Discourse in Practice: Microsociology of Social Exclusion and Control

Thursday, 14 July 2016: 09:00-10:30
Location: Hörsaal III (Neues Institutsgebäude (NIG))
RC25 Language and Society (host committee)

Language: English

Over the past decades, a growing body of research has focused on the processes of social exclusion and control within institutional discourses and practices. Theoretically and methodologically, the sociology of language has developed critical tools well suited to challenge hegemonic discourses legitimating social and spatial segregation from a macroscopic perspective, as well as to confront negative representations and categorizations of the “deviant other” within human service practices at the street level. 
An analysis that incorporates a microscopic perspective to examine how institutional discourses exercise power, thereby influencing daily routines and long-term collective lives, links to the general conference theme in that it adds to broader global debates relating to the struggles for a better world. 
The session theme encourages critical reflection about the asymmetrical, often hidden power relations and mechanisms of exclusion and control within institutional settings, and calls attention to their consequences (whether intended or inadvertent) for marginalized groups, in terms of stigmatization, inequality and segregation.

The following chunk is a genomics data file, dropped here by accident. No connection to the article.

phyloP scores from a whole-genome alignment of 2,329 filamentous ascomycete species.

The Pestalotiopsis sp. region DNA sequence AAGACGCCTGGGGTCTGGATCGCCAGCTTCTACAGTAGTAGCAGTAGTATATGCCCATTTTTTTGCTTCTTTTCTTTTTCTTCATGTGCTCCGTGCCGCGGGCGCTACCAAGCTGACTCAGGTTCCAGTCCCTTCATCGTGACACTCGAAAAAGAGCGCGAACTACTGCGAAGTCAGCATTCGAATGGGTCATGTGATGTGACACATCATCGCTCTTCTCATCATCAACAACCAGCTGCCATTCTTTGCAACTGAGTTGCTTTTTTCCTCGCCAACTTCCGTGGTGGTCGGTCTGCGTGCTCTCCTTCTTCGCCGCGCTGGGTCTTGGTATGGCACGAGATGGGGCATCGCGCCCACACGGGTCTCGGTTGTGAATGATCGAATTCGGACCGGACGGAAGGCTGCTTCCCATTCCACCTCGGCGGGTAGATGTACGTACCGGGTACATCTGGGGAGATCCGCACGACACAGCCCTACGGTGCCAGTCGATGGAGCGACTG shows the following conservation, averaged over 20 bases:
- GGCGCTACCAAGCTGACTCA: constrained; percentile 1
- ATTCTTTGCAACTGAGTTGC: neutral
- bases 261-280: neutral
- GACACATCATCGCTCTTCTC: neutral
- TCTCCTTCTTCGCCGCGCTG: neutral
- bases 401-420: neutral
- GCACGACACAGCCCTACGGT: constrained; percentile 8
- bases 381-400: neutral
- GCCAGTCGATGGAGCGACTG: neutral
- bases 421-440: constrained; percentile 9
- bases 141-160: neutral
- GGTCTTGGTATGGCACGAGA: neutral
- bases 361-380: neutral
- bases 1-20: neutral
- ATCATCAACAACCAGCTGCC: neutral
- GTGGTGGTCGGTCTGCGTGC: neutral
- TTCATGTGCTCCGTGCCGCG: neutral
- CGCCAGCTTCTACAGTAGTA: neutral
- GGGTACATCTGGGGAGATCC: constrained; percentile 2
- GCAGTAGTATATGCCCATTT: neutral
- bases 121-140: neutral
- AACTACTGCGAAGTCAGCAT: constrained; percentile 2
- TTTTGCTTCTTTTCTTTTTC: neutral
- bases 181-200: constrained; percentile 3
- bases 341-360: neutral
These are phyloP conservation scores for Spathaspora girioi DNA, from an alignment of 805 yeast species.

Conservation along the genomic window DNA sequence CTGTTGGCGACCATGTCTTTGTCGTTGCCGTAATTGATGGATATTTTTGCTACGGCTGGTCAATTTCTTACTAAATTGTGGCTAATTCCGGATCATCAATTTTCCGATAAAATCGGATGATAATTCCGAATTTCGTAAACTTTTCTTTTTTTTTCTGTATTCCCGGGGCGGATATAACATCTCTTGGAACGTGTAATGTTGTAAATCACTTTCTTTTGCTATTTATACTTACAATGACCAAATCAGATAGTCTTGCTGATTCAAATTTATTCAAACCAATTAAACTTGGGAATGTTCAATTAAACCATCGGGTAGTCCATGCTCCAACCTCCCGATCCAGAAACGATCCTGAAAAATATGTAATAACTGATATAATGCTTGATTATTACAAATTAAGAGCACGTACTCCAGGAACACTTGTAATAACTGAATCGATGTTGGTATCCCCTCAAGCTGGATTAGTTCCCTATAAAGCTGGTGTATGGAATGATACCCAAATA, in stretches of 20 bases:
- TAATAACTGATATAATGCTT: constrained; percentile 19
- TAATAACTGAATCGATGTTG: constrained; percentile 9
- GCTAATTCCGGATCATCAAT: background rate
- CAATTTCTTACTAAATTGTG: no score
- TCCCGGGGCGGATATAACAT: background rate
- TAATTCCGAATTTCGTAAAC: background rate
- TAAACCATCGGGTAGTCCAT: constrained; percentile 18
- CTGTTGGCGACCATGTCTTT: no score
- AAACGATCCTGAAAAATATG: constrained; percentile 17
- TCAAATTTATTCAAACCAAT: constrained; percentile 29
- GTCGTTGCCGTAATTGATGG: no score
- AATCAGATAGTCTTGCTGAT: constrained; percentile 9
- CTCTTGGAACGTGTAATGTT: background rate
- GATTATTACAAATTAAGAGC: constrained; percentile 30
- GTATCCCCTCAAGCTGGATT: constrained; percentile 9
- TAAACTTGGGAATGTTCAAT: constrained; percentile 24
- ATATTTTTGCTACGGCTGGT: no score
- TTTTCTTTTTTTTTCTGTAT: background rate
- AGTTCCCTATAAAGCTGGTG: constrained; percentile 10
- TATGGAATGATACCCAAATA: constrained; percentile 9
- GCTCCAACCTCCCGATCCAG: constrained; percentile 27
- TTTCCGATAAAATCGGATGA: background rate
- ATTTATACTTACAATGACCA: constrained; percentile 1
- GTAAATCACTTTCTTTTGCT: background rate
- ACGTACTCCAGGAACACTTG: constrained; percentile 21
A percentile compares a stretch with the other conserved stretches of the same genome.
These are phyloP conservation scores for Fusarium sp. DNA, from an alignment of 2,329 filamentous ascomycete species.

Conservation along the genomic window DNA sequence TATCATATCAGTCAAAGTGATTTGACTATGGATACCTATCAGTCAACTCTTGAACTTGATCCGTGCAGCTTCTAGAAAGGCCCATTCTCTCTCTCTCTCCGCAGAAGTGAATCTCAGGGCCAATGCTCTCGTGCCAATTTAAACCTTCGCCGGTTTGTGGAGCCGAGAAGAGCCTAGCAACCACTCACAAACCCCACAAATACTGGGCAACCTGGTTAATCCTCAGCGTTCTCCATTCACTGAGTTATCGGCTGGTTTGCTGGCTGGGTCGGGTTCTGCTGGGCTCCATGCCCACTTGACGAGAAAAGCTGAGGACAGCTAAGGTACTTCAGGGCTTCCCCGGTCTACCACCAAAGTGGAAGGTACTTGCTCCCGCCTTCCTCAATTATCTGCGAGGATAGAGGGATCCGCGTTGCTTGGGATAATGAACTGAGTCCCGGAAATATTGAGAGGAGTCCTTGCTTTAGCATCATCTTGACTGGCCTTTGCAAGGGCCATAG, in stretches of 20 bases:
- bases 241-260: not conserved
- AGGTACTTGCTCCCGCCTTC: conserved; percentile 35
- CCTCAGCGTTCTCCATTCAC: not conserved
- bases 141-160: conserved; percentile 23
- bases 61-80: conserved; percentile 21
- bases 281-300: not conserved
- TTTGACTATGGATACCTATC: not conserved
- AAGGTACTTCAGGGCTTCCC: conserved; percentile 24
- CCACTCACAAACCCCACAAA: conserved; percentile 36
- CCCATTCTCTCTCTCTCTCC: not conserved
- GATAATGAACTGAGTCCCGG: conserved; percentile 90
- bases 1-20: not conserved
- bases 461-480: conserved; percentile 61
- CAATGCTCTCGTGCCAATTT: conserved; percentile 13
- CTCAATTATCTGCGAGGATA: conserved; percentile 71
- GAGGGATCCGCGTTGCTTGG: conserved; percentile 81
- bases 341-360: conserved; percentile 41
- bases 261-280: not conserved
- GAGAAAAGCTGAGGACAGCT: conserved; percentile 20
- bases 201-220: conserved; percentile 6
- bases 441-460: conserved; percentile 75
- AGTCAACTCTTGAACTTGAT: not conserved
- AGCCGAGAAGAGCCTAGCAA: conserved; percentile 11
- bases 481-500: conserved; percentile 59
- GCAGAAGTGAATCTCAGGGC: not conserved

This session invites papers investigating situated talk and interaction in a variety of institutional practices and settings, including the academic research community, where knowledge on social exclusion and control is created and disseminated. Submissions may incorporate a number of methodologies, including but not limited to discourse analysis, ethnomethodology, narrative analysis or conversation analysis. Papers based on theoretically informed empirical studies on resistance, defence strategies and counter-discourses developed by clients/users/participants are especially welcome.
Session Organizer:
Frida PETERSSON, University of Gothenburg, Sweden
Latin As a Tool for Social Differentiation. a Study of the Italian Juridical and Medical Language.
Franca ORLETTI, Università di Roma Tre, Italy; Rossella IOVINO, Università di Roma Tre, Italy
Liberty, Harmony and Democracy: Why Democracy Works Ill in Japan?
Keiji FUJIYOSHI, Otemon Gakuin University, Japan
Defensive Behaviours in Innovation Teams – an Analysis How Teams Discuss It
Peter OEIJ, TNO, Netherlands; Steven DHONDT, TNO, Netherlands; Jeff GASPERSZ, Nyenrode Business University, Netherlands
Appreciating Inequality: Providing Thickness to Discourses of the Powerless
Hakushi HAMAOKA, Nova School of Business and Economics, Universidade Nova de Lisboa, Portugal